Crisis, what crisis? Is there a cost of living crisis?
Updated: Sep 25, 2021
Crisis what crisis?
Midday, 25th September, 2021
A short essay on the present economic situation in the UK.
Not the Seventies
‘Crisis what crisis?’. Perhaps these are among the most famous words attributed to a Prime Minister, although never actually said. The press attributed them to Jim Callaghan during the winter of discontent in 1978-79, and while they were never actually uttered by him that really didn’t matter. They caught the mood of the moment.
I remember that winter well, being in the sixth form at school. One abiding memory was watching a rubbish tip appear outside the school gates and then continue to grow and grow as bins were not collected, and people deposited their waste wherever they could. As bad as that cold winter was, with ubiquitous strikes in 1978-79, it was nothing compared with the three-day week of 1973-74.
Then the country was gripped by an energy crisis that had already triggered power outs over the winters of 1972 and 1973. By December 1973 Ted Heath introduced a three-day week, limiting the number of days factories could open. In turn 1974 witnessed two elections, in February and October, as the energy crisis triggered a political crisis.
One memory I have from the 1972-73 winter was when, for a number of weeks, our coal fired school building had to shut and there wasn’t room to accommodate us fully in the new modern building across the road so we, as first years, attended school for only one day a week. It was less blissful than one might imagine; central London then appeared more akin to drab eastern Europe.
If what the economy is experiencing today in 2021 is not like 1978-79 it is certainly not like the early ‘70s either. Yet, there are many who forecast that events now, and how they may unfold over this winter, justify comparisons with the seventies. If one is looking for comparisons perhaps it is rising inflationary pressures, albeit even these are not on the scale by any measures of what we saw in the 1970s. There is also a pervasive element of unions causing disruption as we emerge from the pandemic, just one example reported in the media is in the slow processing of HGV licenses, but even this is not on the scale of the 70s.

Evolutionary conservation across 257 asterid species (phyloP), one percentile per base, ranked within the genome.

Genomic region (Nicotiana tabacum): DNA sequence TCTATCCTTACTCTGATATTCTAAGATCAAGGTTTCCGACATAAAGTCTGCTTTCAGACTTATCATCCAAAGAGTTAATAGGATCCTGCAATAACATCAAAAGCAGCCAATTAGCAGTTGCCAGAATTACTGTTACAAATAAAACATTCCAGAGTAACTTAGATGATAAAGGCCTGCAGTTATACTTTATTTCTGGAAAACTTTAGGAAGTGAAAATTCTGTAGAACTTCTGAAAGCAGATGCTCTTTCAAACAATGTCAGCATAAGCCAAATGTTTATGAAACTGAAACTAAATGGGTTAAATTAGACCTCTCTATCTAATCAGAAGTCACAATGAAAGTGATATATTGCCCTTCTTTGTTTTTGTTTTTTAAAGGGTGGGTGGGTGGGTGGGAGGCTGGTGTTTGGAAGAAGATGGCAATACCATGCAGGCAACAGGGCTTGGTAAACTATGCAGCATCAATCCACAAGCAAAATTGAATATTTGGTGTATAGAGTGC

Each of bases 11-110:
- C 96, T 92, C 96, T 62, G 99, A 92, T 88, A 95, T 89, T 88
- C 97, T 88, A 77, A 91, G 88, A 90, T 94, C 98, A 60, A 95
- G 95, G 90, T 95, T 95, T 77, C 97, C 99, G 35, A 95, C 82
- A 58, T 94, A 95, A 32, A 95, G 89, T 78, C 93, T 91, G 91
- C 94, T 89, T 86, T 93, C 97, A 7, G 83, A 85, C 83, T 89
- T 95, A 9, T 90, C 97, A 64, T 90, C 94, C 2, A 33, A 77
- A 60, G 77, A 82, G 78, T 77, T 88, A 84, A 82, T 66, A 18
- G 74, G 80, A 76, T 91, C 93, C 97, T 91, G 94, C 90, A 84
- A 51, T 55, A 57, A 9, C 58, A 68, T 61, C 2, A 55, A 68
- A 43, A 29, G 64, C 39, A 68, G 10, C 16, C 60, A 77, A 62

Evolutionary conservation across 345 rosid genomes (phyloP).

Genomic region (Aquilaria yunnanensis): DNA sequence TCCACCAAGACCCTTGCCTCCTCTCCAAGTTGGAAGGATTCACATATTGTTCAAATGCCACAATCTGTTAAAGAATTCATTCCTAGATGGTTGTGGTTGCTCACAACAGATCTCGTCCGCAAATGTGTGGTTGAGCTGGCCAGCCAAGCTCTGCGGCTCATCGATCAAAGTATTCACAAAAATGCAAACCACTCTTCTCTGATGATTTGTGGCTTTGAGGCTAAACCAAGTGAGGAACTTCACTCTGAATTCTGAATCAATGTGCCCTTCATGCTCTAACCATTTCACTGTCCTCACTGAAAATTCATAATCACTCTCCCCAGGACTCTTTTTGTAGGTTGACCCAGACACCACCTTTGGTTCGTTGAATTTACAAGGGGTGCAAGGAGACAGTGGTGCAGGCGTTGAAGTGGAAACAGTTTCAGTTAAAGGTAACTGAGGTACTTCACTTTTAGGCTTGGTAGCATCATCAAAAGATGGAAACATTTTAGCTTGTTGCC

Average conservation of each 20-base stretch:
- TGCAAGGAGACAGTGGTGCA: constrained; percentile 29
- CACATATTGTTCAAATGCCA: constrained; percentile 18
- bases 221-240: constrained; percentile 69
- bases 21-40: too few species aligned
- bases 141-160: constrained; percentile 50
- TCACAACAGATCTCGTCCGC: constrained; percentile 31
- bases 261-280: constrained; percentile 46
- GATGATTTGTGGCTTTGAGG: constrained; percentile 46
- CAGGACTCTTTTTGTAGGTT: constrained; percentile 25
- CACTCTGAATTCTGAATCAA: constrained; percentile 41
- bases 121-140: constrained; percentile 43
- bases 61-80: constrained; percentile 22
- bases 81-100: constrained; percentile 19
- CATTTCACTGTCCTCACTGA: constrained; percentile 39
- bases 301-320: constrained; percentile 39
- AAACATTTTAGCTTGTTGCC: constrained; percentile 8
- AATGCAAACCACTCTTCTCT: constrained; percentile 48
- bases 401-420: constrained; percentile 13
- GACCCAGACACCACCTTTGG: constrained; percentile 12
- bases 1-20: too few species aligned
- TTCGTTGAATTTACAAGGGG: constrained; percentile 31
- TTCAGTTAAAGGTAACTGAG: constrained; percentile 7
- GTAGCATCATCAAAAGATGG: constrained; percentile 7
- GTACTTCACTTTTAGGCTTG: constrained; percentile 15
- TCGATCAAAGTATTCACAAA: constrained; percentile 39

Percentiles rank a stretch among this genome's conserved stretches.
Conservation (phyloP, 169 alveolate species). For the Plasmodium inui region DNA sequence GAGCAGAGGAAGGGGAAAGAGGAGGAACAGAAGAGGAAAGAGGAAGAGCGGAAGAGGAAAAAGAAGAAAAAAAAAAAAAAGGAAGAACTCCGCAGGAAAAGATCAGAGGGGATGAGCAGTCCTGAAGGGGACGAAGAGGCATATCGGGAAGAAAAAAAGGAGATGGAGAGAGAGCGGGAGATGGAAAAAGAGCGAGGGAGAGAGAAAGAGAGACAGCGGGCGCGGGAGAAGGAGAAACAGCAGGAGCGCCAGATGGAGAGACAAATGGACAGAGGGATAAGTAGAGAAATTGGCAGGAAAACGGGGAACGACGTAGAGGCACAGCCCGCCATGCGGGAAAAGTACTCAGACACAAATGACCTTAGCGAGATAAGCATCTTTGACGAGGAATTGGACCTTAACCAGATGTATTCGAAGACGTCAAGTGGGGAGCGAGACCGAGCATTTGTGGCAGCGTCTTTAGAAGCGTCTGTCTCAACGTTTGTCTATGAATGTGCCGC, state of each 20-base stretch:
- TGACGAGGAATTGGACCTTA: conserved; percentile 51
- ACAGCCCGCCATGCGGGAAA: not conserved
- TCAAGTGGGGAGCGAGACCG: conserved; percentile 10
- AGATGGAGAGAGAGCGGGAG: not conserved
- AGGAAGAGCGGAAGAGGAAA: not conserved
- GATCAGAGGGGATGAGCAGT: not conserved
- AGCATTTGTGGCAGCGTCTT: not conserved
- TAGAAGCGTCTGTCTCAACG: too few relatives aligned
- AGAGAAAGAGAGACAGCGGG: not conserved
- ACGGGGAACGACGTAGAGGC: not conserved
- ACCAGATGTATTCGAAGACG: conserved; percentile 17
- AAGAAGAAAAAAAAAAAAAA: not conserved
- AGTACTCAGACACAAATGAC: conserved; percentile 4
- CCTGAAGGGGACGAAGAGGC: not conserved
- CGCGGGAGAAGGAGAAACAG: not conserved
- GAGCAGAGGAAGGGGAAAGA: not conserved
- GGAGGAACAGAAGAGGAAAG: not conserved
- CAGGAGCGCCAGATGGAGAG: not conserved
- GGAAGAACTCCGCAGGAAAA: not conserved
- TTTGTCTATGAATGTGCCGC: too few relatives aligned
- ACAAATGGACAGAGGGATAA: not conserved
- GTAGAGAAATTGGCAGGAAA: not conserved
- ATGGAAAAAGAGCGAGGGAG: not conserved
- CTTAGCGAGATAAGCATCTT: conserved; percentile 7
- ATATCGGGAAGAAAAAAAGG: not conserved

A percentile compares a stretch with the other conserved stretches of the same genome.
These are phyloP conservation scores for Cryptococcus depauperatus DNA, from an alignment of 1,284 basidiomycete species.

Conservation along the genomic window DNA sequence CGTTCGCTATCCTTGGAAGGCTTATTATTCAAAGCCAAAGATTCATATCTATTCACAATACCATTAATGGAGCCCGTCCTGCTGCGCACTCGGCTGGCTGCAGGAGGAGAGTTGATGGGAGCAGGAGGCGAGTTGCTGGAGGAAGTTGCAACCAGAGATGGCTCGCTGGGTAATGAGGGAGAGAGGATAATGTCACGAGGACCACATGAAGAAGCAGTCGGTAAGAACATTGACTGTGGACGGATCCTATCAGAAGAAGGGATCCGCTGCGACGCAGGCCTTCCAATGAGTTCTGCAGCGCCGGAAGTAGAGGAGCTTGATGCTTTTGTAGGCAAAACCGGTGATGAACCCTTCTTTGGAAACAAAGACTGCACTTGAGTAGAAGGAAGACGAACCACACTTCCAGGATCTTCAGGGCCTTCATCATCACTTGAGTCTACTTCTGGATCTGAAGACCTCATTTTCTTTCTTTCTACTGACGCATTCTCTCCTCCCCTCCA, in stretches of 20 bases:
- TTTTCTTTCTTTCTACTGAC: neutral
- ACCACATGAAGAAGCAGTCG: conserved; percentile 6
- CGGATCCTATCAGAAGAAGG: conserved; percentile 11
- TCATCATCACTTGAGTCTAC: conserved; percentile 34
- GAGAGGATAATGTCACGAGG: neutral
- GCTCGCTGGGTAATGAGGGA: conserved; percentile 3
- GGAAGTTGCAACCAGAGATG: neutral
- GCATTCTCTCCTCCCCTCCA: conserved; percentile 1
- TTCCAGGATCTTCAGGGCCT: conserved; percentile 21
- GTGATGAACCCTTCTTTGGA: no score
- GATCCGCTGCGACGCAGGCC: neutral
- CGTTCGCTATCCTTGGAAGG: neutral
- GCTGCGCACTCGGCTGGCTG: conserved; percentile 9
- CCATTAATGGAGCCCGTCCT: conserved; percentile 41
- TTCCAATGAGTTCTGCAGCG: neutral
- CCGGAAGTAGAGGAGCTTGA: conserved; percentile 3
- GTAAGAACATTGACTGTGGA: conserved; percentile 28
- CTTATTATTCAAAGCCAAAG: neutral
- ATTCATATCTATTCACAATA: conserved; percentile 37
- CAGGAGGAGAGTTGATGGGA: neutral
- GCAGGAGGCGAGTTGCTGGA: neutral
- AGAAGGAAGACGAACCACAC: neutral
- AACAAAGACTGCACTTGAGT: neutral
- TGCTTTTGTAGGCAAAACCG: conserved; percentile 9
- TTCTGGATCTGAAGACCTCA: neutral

Today’s economy is in a very different position but the aftermath of a pandemic is triggering havoc across the globe and how short-lived or prolonged the outcome is will be heavily influenced by the policy response today. Thus, although the current situation could get worse, it is premature to make such historical comparisons.
A cost-of-living crisis
Today’s supply shortages should be short-lived. The bigger worry is a cost-of-living squeeze over this winter. Whether this evolves into a crisis remains to be seen.
The last major one of those was about a decade ago when, in the wake of the 2008 global financial crisis, sterling fell, triggering a temporary period of higher inflation that exceeded wage growth and squeezed living standards. This time, though, it is not just higher inflation, but the aftermath of the pandemic that is hitting the economy hard.
The economy is already facing the challenge of higher taxes over the next year - including higher corporate taxes, a freeze on income tax thresholds and the recent rise in national insurance. Now, exacerbating the impact from these, is a fresh triple whammy of: supply chain problems that look set to push prices up and trigger rationing with firms and people waiting longer for items; energy costs that are already rising; and higher inflation as the Bank of England fails to take action.
Let’s consider each of these issues in turn, and the likely policy responses.
First, is the supply shortage and distribution challenge because of the shortage of HGV drivers. Importantly, this is a worldwide problem facing a number of countries, including the US and a number on the Continent, particularly Poland and Germany, but also across Italy and Scandinavia.
Consequently, while Brexit may have somewhat exacerbated this issue and fed uncertainty, the impact of this is overstated and the current state of play is not simply a ‘Brexit effect’.
To blame it on Brexit, as some are, thus risks misdiagnosing the problem and reaching wrong conclusions about how to deal with it.
Moreover, many of these shortfalls among drivers were being talked about here and elsewhere over the last few years, not just recently.